1. ALS

Recent studies have focused on the effects of this amino acid on a condition called ALS. It’s caused by nerve cell breakdowns and causes serious muscle weakness.

2. Seizures

Studies show that a 1-week treatment of L-serine lowered the number of seizures patients had. It also reduces things like muscle stiffness/spasms.

3. Skin health

When the amino acid is added to lotions they seem to reduce UV-caused wrinkles. A study with bald mice showed that applying an L-serine cream reduced the appearance of existing wrinkles.

4. Chronic Fatigue

There’s feeling sleepy enough for a cat nap then there’s something called “chronic fatigue.” This causes you to feel really tired all the time. There are different causes of this condition including low serine levels. Taking a supplement might help to get your levels back to normal levels.

5. Brain function

L-serine might help to boost blood flow going to the brain. The amino acid increases blood flow within the brain. It also helps to safeguard nerve cells, which is important for the brain and spinal cord to function effectively. 

6. Alzheimer’s

L-serine seems to lower the building of proteins in the brain that is linked to Alzheimer’s. Studies show that symptoms can be improved by exposure to the amino acid.

7. Sleep

If you’re not getting a good night’s sleep then you might want to consider L-serine supplements. Studies show that small doses might boost sleep quality. One study with 50+ participants showed that taking L-Serine for several nights boosted sleep quality and also how fast someone could catch Z’s.

Benefits of serine and food sources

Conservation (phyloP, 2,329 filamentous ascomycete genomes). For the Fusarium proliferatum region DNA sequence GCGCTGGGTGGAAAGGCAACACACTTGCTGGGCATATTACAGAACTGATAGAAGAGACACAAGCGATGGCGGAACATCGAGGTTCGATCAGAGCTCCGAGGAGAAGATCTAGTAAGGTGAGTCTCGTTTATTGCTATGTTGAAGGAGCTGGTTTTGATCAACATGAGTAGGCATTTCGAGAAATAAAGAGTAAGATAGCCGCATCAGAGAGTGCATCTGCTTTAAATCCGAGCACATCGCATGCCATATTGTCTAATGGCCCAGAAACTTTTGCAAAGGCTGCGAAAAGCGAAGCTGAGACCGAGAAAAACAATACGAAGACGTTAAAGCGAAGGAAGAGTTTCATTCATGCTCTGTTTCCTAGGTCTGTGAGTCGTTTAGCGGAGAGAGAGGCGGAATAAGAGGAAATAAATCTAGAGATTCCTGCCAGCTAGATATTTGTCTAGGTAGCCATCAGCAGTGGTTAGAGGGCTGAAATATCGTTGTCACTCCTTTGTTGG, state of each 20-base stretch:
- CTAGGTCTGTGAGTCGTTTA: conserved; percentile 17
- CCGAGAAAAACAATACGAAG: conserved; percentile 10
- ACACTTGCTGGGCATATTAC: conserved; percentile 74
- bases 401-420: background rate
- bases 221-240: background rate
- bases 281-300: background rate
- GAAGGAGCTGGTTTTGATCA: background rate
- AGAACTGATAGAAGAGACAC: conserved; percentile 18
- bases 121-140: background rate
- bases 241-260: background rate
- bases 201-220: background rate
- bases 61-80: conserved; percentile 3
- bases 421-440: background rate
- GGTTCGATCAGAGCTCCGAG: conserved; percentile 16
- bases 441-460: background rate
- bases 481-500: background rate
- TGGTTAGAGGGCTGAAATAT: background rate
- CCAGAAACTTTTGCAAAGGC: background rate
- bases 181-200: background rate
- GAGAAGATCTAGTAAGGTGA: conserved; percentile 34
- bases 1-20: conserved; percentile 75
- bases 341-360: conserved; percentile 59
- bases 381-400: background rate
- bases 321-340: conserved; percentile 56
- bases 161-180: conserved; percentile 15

Serine Mechanics and Food Sources

It’s important to know the basics of how L-serine functions. It forms all the bases of DNA/RNA. There are two types of amino acid including “L” and “D.” The L-type is changed to the D-type through a certain enzyme.

The D-type of this amino acid is found mostly in the brain. Its job is to trigger the body’s central nervous system (CNS). It’s important for cells in the brain to “talk” to each other.

The amino acid is also indirectly important for a person’s mood. That’s because it produces something that in turn makes serotonin. This is a “feel-good” neurotransmitter that helps to give people a “runner’s high” when exercising.

Another job of the amino acid is to make antibodies for fighting illness and disease. It also helps to make other amino acids.

If you want to get more serine from food then you have several options including:

  • Bacon
  • Eggs
  • Fish
  • Gelatin
  • Soy
  • Turkey

You can also get the amino acid in dietary supplements. For example, one of the common supplements combines serine and fatty acids.

Before you take serine supplements it’s important to consult your doctor first. He/She can provide guidance about which one you should take, the right dosage, and how often you should take the supplement.

It’s also important to inform your doctor about any over-the-counter (OTC0 supplements and prescription meds you’re taking. This will help to prevent any “interactions” that would cause those medicines or serine supplements to work less effectively.

Finally, make sure your doctor runs tests to determine if you need more of this amino acid. If you don’t have a deficiency sometimes this can cause unwanted side-effects. 

Your doctor will know how much of the amino acid you need. They can then suggest the best dosage for a particular supplement of serine.